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Rocking the classics

From The Rolling Stones and The Cure to Jean-Louis Murat: How musicians excel at melding literature and song

Mick Jagger reads Shelley’s Adonais in tribute to Rolling Stones guitarist Brian Jones in Hyde Park, 1969. Photo: Chris Walter/WireImage/Getty

While World Book Day, which falls this week, is associated in the UK almost solely with kids going to school in fancy dress of questionable relevance, the Unesco-instituted annual event has deep roots. It began in Spain in the 1920s as a celebration for Cervantes’ birthday, and has the noble aim of promoting the enjoyment of books and reading. The link between the literary and the musical is ancient – the Greeks were singing their poetry 2,700 years ago – and the written word has long inspired musicians.

The British acts who moulded the rock’n’roll paradigm used literary references liberally, from the Stones’ Sympathy for the Devil (1968) taking inspiration from Mikhail Bulgakov’s The Master and Margarita, and Mick Jagger turning to Shelley’s Adonais to pay tribute to Brian Jones at the memorial concert in Hyde Park in the summer of 1969, to Led Zeppelin’s Tolkien-referencing Ramble On (1969). Later, ostentatiously name-dropping literary figures was part of the image of professional outsider swots like the Smiths (“Keats and Yeats are on your side/ While Wilde is on mine”) and the Manic Street Preachers (“I am stronger than Mensa, Miller and Mailer/ I spat out Plath and Pinter”).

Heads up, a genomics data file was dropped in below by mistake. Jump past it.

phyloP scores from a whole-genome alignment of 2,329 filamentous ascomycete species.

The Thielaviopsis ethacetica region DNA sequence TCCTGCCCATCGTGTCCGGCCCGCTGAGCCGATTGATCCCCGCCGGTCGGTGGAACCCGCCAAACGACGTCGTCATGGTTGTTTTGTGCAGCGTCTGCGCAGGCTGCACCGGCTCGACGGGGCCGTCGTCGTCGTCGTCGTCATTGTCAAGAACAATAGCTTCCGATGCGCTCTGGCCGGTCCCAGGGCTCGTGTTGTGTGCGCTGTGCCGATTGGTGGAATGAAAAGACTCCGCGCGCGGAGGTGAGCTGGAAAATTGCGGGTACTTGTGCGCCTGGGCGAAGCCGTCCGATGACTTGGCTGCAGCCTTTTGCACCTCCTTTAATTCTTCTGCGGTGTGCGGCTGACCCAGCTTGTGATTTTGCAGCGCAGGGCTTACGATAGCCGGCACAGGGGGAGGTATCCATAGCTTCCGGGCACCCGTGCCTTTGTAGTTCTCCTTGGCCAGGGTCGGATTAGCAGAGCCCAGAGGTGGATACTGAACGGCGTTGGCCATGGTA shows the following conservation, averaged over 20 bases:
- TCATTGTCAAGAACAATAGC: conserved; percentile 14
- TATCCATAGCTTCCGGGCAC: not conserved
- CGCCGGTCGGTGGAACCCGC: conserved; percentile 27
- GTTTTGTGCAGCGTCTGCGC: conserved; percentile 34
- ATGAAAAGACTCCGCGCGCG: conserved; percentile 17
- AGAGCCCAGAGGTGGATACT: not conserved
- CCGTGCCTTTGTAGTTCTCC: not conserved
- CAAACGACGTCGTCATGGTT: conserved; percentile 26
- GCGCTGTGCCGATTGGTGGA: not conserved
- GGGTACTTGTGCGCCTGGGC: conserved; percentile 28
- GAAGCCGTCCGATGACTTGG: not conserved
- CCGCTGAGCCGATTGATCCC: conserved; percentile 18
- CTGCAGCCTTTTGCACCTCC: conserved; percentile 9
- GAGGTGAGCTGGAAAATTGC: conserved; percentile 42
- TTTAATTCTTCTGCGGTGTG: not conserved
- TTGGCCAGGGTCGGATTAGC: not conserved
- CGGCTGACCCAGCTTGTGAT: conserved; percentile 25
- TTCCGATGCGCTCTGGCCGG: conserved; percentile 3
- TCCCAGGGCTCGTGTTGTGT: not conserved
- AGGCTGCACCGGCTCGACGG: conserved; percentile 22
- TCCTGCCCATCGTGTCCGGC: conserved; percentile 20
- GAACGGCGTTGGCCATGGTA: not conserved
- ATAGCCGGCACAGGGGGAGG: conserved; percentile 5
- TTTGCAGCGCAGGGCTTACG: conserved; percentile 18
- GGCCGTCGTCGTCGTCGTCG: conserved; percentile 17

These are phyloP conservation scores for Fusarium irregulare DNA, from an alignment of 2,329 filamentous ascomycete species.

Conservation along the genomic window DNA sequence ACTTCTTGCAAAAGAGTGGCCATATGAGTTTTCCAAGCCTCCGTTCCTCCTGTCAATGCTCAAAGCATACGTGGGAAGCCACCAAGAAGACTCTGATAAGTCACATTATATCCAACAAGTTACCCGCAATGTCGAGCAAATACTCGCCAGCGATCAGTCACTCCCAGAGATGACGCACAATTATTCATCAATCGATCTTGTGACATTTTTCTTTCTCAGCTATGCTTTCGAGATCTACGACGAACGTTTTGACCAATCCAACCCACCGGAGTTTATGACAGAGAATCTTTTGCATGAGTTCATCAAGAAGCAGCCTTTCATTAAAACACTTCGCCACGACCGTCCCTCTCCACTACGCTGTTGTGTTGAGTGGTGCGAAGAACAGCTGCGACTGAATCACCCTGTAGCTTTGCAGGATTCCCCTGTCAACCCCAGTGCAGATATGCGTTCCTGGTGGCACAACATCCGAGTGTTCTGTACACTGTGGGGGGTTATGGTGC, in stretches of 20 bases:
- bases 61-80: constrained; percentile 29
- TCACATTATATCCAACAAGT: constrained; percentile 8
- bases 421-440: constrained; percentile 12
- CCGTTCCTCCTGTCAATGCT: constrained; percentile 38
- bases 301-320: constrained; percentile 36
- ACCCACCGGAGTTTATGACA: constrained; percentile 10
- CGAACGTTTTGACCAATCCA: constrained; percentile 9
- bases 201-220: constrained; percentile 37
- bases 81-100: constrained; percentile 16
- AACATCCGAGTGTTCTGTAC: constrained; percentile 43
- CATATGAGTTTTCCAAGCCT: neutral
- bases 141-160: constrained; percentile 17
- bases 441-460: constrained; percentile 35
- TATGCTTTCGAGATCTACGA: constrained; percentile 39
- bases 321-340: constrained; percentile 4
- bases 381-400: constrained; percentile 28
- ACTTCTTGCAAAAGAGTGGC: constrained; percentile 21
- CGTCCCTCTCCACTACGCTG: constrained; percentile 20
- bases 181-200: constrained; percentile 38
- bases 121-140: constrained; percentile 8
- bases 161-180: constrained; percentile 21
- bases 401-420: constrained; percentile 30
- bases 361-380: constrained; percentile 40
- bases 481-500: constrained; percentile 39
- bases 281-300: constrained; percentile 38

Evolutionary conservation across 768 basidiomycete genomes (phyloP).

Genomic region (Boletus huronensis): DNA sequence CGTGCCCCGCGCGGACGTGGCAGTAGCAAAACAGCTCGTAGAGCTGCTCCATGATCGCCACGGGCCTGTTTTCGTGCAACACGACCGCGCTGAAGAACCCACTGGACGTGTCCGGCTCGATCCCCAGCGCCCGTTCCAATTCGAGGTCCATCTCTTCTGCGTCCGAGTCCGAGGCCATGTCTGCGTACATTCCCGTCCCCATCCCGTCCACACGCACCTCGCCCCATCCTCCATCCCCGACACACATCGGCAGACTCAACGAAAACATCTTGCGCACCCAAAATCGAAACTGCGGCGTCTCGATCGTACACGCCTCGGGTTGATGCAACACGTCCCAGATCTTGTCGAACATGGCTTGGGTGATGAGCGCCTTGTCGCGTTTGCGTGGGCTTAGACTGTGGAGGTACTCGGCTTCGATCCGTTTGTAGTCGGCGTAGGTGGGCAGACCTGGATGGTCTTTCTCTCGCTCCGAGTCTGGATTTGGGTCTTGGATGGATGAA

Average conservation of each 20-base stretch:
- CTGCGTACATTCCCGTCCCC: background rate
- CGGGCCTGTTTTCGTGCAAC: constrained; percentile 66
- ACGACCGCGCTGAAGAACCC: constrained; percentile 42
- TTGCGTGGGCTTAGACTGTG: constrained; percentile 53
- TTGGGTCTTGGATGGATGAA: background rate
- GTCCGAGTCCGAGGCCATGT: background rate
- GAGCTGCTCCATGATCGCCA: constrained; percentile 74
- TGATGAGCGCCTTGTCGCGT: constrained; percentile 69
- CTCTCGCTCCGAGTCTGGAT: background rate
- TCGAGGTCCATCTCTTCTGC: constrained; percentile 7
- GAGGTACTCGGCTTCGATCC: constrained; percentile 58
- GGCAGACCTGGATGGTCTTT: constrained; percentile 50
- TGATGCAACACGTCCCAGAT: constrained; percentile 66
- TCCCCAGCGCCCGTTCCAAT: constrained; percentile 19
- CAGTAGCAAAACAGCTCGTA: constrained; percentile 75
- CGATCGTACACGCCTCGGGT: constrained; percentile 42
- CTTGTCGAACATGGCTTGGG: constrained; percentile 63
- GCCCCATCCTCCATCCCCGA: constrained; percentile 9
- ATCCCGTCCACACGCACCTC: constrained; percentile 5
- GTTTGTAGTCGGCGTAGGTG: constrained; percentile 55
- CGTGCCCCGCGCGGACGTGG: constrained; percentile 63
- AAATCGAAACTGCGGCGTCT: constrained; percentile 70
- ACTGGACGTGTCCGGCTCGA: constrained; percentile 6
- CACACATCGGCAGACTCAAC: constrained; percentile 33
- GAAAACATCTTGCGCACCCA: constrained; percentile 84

But when it comes to the melding of music and the literary, it is the French who really stand out. They are, after all, a nation that takes literature gravely seriously; the fact that France has three times as many independent bookshops as the UK being clear evidence of this. French musicians have accordingly been utterly unselfconscious about making literary allusions in their songs, and it is French poets and authors who have so often proven most inspirational to musicians, wherever they are from.

Idiosyncratic singer-songwriter and actor Jean-Louis Murat, who broke through in the 1990s via his appearance in the film La vengeance d’une femme (1990) and his No 3 duet with Mylène Farmer, Regrets (1991), has often drawn on the written word in his songs. The compellingly grungy Les jours de jaguar from his 2003 album Lilith was inspired by 19th-century poet Leconte de Lisle’s intoxicating depiction of the jungle, Le rêve du jaguar, from his Poèmes barbares.

But in 2001, Murat went all-out with his Madame Deshoulières LP. A uniquely atmospheric collaboration with his La vengeance d’une femme co-star Isabelle Huppert, the album repurposed the poetry of the eponymous 17th-century poet and lady of the Sun King’s court. Mixing baroque instrumentation with modern rock sounds and featuring spoken-word work from Huppert, it seemed like something only a French artist could get away with.